Lesson 1. Use Twitter Social Media Data in Python - An Introduction

Introduction to using Twitter Social media data in Python - Intermediate earth data science textbook course module

Welcome to the first lesson in the Introduction to using Twitter Social media data in Python module. Social media data can be used to address many social and environmental issues and challenges. Learn how to use Twitter social media data combined with basic natural language processing techniques to better understand the social impacts and perceptions of natural disturbances and other events.

Learning Objectives

After completing this tutorial, you will be able to:

  • List and discuss 4 challenges associated with working with social media data to address scientific questions.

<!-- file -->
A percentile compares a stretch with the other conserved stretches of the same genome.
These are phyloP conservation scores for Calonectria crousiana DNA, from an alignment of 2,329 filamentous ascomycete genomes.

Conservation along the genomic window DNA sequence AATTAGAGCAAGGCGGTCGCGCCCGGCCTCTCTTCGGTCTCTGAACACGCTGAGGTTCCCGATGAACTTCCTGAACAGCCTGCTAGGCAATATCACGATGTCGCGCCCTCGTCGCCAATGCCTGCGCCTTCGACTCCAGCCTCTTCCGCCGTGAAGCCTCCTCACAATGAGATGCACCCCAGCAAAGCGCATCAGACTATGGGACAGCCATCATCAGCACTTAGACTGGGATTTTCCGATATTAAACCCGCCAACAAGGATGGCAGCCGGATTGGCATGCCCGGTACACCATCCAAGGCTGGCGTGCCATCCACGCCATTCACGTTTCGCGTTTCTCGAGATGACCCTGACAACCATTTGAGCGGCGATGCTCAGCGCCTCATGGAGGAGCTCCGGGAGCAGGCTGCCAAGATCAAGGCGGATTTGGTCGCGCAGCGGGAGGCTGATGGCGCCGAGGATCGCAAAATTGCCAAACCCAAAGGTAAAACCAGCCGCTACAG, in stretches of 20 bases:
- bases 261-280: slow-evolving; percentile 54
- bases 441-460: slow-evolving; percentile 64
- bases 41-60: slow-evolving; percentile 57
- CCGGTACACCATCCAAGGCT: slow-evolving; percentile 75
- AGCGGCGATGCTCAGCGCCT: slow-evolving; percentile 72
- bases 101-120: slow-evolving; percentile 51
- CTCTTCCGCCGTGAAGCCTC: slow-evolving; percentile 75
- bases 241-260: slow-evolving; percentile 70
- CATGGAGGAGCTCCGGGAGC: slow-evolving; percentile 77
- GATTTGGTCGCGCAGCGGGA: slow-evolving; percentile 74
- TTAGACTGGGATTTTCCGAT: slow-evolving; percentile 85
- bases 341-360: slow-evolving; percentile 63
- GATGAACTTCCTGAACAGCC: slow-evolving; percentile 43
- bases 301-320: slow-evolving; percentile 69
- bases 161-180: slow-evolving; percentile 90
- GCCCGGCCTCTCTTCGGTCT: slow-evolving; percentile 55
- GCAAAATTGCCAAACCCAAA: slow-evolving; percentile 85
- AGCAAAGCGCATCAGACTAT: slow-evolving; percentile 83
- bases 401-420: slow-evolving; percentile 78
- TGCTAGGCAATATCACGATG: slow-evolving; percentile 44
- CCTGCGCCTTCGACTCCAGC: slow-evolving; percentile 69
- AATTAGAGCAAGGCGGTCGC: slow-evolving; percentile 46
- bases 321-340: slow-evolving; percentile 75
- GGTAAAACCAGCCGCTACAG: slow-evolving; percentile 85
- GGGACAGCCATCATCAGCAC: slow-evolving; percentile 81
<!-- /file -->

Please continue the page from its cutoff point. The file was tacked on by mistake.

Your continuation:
• List one key package in Python that is used to deal with text mining.
  • Define hashtag and username in the context of Twitter.

What You Need

You will need a computer with internet access to complete this lesson.

Social Media Data in Science

Social media data typically describes information created and curated by individual users and collected using public platforms. These public platforms include social media networks like Twitter, Facebook, Snapchat and Instagram but also include crowd sourced data including Yelp, Zillow and others.

Social media data can be a powerful source of information given it can provide a near real-time outlook on both social processes such as politics, current day events, and natural processes including weather events (tornados, rainfall, snow), disturbances (floods, and other natural disasters), and more.

image showing overall stats for several platforms from 2014